She has received stark criticism for her work

In addition to Bill Cosby and Jason Gray, Jennifer Bonjean has represented at least seven clients whose convictions were eventually overturned. According to Bonjean Law Group, she has also successfully settled or tried more than 1980 civil rights cases. But although Bonjean has received praise for her representation of those whose civil rights have been violated — and specifically her representation of victims of police brutality — she has received stark criticism for her defense of those convicted of violent crimes.

On one occasion, she was disparaged by a judge, who did not realize he was still being recorded at the conclusion of a hearing. As reported by AP News, Cook County Judge William Raines said about Bonjean, "Can you imagine waking up next to her every day? Oh, my God! I couldn't have a visual on that if you paid me." In response, Bonjean said the judge's remarks were "sexist and offensive."

If you or anyone you know has been a victim of sexual assault, help is available. Visit the Rape, Abuse & Incest National Network website or contact RAINN's National Helpline at 1-800-656-HOPE (4673).

She is now representing R. Kelly

Most recently, Jennifer Bonjean has been representing singer, songwriter, and producer Robert Sylvester Kelly — whose stage name is R. Kelly. As reported by BBC, Kelly has been accused of multiple crimes, including sexual abuse and sex trafficking of teenage girls. In September 2021, Kelly was convicted on eight counts of sex trafficking and one count of racketeering. He was also convicted of the sexual exploitation of a child. Kelly was subsequently sentenced to 30 years in prison. In a separate trial, which began in August 2022, he is being charged with possessing sexual images of underage girls and obstruction of justice. He is also facing charges of sexual abuse in Illinois and Minnesota.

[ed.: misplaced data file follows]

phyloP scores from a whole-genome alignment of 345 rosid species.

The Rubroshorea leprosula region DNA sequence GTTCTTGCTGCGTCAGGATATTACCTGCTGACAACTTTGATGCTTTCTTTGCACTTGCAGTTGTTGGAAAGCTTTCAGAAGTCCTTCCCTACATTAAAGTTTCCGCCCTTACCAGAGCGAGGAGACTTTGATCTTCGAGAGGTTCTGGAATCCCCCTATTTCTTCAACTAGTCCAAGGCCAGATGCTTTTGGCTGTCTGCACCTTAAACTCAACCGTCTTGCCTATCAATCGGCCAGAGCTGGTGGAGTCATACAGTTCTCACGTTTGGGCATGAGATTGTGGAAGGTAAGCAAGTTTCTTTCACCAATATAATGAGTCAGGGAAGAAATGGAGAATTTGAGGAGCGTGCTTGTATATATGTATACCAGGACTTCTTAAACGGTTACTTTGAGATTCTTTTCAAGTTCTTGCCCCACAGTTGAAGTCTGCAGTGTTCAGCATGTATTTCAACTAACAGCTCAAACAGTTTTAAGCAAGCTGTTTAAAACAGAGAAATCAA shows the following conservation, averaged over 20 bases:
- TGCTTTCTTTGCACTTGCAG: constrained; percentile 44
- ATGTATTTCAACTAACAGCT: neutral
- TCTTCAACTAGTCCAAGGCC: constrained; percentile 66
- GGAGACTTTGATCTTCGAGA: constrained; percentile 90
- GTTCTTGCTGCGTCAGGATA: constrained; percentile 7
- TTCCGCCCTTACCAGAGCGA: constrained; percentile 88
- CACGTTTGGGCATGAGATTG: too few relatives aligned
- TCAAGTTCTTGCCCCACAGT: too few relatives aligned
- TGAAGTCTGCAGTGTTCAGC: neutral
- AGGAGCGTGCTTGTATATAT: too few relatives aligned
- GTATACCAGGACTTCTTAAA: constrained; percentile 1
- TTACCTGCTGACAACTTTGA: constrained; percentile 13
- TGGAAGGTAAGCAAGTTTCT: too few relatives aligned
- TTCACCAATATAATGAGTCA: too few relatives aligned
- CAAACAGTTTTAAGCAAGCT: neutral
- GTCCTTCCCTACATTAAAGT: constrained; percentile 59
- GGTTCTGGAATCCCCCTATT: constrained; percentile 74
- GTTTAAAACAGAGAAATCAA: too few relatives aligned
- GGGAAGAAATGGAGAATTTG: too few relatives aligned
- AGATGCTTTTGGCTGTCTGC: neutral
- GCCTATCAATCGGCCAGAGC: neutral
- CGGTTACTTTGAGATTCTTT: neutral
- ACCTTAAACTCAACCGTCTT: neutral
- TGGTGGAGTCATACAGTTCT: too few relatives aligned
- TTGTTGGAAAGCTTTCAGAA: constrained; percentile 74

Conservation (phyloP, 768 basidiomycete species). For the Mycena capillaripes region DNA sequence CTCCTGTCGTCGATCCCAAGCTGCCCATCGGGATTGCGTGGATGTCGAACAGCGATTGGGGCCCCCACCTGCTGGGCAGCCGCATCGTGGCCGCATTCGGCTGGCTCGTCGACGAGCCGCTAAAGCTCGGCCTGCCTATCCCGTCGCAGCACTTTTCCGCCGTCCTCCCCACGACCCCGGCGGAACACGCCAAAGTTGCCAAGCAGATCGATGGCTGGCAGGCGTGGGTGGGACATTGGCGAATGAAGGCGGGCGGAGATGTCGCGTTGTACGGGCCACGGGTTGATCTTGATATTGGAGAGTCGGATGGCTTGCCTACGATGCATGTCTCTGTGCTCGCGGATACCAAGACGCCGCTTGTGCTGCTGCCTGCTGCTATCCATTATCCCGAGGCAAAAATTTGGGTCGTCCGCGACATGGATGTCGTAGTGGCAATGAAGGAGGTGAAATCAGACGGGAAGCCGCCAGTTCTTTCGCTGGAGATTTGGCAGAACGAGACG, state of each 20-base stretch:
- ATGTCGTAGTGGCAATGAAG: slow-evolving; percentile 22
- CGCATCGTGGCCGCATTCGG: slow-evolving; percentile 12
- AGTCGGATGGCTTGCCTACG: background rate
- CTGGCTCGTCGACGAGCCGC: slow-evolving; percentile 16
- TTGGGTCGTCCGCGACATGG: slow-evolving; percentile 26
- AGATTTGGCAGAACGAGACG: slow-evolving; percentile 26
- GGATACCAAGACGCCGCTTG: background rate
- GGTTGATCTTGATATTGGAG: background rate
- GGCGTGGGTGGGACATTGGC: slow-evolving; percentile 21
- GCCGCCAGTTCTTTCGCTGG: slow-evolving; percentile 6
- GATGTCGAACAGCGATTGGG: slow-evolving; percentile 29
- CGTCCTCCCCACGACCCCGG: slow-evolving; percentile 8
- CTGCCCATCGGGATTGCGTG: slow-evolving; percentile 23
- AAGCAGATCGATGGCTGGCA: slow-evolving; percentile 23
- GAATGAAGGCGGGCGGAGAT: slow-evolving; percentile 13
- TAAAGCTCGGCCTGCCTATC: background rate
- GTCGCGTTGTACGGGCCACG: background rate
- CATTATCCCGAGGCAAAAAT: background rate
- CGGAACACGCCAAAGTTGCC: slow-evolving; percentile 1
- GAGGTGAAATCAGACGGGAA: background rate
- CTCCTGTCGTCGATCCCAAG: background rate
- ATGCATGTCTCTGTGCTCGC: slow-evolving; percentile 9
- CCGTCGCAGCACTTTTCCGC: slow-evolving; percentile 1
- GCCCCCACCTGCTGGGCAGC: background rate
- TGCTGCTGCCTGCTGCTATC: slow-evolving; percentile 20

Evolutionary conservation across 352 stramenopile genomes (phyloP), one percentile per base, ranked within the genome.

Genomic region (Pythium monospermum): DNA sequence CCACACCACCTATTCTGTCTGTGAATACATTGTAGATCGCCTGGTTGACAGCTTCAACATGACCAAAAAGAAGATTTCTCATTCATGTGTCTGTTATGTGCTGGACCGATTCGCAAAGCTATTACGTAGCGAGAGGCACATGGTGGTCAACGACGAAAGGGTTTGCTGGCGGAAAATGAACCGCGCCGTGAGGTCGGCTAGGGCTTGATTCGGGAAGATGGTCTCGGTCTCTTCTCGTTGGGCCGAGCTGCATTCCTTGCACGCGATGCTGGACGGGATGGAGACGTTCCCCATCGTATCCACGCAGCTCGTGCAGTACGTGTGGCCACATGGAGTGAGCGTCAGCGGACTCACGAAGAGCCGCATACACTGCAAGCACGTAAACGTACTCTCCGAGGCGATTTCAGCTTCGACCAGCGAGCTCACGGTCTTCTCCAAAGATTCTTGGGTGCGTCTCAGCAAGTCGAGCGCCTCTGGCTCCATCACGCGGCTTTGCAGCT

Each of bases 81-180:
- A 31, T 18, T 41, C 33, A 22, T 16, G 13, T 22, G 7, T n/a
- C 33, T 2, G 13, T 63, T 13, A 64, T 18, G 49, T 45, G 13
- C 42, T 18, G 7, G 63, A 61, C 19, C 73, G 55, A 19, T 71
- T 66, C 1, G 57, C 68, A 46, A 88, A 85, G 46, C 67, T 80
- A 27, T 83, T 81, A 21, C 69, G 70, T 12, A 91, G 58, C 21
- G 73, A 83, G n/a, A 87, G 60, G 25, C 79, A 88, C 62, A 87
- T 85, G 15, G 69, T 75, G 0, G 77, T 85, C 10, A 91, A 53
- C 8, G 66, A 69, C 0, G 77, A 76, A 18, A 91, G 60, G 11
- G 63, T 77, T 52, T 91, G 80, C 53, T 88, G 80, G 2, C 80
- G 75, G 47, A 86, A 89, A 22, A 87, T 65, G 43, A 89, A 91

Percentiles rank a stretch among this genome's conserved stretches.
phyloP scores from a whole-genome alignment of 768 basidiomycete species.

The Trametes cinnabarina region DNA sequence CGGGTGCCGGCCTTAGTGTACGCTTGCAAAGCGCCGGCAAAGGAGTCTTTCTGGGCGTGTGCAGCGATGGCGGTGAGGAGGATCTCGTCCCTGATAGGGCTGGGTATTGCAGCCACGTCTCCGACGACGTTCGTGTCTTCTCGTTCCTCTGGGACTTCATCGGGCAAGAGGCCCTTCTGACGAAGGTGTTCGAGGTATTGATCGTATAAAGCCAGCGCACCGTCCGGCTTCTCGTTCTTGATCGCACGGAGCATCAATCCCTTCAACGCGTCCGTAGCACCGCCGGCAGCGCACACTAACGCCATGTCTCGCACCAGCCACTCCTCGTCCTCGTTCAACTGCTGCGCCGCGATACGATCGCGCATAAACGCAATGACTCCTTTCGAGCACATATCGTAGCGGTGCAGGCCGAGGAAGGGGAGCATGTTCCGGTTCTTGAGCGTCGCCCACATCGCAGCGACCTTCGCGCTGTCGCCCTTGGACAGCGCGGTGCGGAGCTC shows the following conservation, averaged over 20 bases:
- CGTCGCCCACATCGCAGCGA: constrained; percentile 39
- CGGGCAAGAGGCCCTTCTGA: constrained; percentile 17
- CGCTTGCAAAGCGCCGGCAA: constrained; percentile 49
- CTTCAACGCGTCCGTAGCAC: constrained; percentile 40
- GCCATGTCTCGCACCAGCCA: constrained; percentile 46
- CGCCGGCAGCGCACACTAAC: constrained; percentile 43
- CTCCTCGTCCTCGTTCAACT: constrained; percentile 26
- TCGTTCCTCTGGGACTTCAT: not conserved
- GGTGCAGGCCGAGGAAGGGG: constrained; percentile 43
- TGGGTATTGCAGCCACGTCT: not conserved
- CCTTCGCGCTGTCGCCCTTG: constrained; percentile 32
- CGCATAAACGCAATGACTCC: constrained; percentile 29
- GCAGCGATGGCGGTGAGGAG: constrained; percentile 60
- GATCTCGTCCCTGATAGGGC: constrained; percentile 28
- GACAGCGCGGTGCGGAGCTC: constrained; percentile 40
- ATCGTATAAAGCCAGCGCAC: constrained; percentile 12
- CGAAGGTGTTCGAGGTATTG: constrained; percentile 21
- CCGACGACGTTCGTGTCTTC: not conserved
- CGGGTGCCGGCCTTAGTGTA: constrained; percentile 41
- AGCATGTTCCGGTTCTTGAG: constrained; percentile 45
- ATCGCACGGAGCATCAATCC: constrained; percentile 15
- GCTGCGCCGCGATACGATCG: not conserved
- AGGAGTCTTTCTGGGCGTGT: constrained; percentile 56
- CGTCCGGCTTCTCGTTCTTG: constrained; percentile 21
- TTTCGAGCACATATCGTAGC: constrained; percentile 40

According to CNN, Bonjean said Kelly "accepts that he is a flawed individual. But he is not this one-dimensional monster that the government has portrayed and the media has portrayed."

Jennifer Bonjean said R. Kelly's childhood abuse should be taken into consideration

In July 2022, ABC News reports Jennifer Bonjean filed a notice of appeal concerning R. Kelly's 30-year sentence and racketeering charges. As reported by Revolt, Bonjean said the 30-year sentence was too harsh. She pointed to Kelly's childhood "involving severe, prolonged childhood sexual abuse, poverty, and violence"  and said it should have been taken into consideration, and he should have received a reduced sentence. Bonjean also contends Kelly did not commit any offenses that would qualify as racketeering. She said (via Revolt), "These were isolated events that happened many years ago and the government simply tried to plead around the statute of limitations to bring it in a RICO charge, which was inappropriate."

Amid his latest trial, The Charlotte Observer reports Bonjean said Kelly was vulnerable as he has struggled with intellectual challenges. She blamed the people he relied on to manage his career for leading him astray. In her opinion, "Mr. Kelly can also be a victim." Bonjean admitted that "Kelly is imperfect" and "on his journey from poverty to stardom, he stumbled along the way." However, she said he is not guilty of the crimes he is being charged with and believes he will be found not guilty.